Saturday, October 19, 2013

Fall fun in the garden!

Happy fall!

Two cheers for cooler weather!  Time for hot cocoa and even some long sleeves, surviving the Houston summer is always an accomplishment, for us and the plants!

Well I am pleased to report that the garden is doing wonderful, all the plants are enjoying the cooler weather, frequent rain and cooler soil.  Although the tomatoes are taking a bit longer to ripen because we have not had as much direct sun as they would like.

During my garden investigation yesterday I saw some some huge tomatoes, some round ones, small ones and oval or grape shaped ones, a few are starting to ripen but most are still a week or so away.  Good news!  Our green peppers are growing we counted four of them yesterday as well as the first green beans, both the sugar snaps we planted from seed and the transplants that the third graders started in the classroom.  The lettuce, cucumber and cauliflower will not be far behind!

We also saw some free spirited plants that decided to take root outside of the garden bed, a process that we can investigate further and learn just how they managed to travel and take root???

Also our herbs are doing phenomenal and we are in the process of drying a big batch to make a dry spice mix, maybe we can even use this as an idea to make gifts for sale???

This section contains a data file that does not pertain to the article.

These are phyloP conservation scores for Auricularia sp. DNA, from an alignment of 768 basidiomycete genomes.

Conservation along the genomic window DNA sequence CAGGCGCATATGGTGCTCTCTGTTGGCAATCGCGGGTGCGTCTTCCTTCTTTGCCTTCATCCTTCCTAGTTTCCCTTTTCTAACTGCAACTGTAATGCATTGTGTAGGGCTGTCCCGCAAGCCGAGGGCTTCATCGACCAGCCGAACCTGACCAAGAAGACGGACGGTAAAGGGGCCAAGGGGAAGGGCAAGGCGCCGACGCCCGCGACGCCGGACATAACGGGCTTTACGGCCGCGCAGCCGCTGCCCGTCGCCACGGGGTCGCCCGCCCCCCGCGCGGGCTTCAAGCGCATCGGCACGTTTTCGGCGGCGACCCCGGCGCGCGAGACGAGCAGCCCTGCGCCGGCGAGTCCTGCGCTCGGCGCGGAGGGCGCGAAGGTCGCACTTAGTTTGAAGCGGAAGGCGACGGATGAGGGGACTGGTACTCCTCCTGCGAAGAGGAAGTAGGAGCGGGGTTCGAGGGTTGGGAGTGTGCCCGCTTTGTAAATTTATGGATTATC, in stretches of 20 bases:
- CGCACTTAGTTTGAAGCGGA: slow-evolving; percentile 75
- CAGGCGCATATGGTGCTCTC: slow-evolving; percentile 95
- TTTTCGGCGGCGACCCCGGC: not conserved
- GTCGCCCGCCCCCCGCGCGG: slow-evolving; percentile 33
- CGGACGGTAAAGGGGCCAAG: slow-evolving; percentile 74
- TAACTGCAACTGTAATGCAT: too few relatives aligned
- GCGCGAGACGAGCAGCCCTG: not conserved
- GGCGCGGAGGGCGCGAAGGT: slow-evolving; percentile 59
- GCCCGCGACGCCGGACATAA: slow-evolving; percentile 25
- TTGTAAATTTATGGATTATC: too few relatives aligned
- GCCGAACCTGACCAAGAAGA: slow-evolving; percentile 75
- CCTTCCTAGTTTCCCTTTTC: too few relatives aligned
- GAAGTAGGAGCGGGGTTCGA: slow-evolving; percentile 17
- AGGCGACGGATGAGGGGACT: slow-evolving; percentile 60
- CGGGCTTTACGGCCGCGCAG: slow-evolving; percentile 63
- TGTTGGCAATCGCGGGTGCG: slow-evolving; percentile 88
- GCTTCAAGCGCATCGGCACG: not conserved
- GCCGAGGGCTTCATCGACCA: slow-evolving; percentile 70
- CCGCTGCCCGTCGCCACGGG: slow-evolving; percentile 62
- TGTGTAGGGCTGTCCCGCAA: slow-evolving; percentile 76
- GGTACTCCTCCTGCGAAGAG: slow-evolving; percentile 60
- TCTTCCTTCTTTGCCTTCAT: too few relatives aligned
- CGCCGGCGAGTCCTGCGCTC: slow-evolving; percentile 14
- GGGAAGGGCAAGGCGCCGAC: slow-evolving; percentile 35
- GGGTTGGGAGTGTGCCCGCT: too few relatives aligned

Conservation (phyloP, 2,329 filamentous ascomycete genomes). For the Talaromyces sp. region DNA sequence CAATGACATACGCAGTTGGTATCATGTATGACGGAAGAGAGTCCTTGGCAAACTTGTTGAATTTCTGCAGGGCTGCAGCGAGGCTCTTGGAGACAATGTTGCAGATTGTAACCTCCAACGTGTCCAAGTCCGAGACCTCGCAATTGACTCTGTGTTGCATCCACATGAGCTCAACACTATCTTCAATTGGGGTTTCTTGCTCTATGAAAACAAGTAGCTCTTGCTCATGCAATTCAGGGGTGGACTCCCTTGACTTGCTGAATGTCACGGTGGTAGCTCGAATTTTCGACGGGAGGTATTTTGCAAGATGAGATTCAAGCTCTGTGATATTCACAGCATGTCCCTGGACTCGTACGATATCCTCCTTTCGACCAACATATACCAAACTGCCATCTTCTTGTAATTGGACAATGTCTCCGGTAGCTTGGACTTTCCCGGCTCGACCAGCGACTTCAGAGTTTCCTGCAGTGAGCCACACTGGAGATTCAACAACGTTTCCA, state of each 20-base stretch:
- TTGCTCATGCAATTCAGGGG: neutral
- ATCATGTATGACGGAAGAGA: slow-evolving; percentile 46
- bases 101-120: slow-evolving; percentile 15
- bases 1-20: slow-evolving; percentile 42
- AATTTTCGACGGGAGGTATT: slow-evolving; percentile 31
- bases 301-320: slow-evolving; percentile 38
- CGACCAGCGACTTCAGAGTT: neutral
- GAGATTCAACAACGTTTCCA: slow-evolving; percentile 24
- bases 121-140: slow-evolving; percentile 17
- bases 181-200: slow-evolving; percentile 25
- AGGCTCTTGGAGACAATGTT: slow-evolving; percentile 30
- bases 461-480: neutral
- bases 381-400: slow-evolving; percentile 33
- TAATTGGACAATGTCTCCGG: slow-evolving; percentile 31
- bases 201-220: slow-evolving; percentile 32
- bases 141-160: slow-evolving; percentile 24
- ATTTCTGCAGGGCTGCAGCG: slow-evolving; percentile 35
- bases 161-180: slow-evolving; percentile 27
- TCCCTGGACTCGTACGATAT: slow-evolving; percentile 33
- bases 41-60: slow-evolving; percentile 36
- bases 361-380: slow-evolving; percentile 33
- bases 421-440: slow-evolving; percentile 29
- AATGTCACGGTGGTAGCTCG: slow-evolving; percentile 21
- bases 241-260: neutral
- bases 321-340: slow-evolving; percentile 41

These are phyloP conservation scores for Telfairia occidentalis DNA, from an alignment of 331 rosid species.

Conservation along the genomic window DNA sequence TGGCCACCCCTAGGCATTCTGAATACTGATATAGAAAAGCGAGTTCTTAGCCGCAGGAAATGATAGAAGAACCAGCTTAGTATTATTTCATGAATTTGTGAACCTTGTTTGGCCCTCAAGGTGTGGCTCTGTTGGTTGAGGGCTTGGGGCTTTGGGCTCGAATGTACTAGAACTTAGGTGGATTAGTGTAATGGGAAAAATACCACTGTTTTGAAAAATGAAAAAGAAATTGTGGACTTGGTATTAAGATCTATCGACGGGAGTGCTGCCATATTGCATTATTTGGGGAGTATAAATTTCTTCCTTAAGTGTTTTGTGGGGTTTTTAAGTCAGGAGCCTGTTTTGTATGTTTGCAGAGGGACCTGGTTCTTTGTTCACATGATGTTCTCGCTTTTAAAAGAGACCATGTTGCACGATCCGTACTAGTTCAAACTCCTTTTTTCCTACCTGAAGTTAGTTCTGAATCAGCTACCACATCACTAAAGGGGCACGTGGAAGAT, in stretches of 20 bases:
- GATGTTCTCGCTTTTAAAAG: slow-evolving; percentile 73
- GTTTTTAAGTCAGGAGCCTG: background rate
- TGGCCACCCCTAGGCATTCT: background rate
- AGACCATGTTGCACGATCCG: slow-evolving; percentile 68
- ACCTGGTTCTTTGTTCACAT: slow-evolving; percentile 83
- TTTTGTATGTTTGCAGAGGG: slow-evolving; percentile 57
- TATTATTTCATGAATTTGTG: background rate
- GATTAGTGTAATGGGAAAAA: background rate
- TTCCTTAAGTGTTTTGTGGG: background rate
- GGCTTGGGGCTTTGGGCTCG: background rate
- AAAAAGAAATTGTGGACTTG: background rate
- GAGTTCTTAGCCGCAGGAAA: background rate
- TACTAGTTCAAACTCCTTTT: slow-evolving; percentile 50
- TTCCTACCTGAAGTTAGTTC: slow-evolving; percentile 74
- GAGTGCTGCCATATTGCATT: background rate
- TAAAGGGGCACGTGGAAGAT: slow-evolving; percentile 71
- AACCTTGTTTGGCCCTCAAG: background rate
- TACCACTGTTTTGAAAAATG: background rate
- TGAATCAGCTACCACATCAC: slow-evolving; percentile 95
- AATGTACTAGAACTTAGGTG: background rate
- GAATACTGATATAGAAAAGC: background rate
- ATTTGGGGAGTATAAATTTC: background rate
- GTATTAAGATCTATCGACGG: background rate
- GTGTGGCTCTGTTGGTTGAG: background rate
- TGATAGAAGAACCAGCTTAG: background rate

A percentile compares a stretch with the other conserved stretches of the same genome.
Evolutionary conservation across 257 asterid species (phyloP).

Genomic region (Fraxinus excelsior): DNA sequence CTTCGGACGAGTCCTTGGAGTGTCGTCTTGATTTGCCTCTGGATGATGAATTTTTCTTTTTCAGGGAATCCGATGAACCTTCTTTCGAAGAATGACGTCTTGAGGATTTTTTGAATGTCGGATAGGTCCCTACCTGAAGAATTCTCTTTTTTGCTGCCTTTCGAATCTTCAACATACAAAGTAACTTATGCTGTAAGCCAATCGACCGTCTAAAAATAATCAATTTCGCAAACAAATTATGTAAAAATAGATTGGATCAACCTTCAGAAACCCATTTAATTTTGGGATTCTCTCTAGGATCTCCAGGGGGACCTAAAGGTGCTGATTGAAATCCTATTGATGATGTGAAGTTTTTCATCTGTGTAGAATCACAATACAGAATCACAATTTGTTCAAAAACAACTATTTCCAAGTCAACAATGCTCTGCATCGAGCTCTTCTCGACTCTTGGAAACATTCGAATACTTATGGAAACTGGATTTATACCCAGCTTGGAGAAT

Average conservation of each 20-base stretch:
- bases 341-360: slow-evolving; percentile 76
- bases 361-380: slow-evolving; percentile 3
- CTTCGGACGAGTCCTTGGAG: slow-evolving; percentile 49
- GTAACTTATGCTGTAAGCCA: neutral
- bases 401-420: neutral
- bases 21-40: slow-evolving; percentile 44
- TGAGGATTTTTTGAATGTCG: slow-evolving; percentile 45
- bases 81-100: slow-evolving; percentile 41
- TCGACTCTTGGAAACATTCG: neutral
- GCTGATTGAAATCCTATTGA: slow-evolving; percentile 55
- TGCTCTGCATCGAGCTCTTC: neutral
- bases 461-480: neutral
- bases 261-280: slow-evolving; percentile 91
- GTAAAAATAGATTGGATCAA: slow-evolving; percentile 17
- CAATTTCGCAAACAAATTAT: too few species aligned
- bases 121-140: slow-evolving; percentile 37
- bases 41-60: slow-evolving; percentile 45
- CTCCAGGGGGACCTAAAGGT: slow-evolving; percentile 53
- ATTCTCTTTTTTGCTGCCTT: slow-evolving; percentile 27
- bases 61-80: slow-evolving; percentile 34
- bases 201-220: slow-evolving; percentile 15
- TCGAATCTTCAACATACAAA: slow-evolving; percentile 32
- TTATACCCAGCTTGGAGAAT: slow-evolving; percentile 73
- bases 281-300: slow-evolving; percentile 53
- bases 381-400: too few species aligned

I also met a nice family connected to Reynolds, the Father is in charge of running the Farmers Market at Grogans Mill in the Woodlands and the Mother is a Chef!  I am going to see how we can collaborate with them in the near future.  I will keep you updated on that adventure!

As always please let me know how we can make the garden most useful for your class, would there
be a time best for you?  Currently I am there Friday mornings, but if that is only convenient for the younger grades I am happy to work out a new time?  Please email me if you have any thoughts,

Enjoy the lovely weather!
Here is our first green pepper and below is evidence of a hungry guest!

Our oval shaped tomatoes, we had a good lesson about shapes with the Kinder-garden Class.

Our cauliflower is 7 inches tall, thanks to the 1st graders measurements!

Our lettuce is 9 inches, only 3 more till a foot!

All at different points of ripening.

A mama and baby fig leaf!

Can you see our new sugar snap bean growing, it is about to drop its flower.

Here is a bean from the third grade transplants!

We should see some cucumbers start growing soon!

Looks like a project on decomposition being conducted by the Science Club, we will have to ask them!!!???

A big tomato that was just too tempting not to pick!

Checking out the herb garden!

Smelling our basil that will be dried and made into a spice mix for pizza!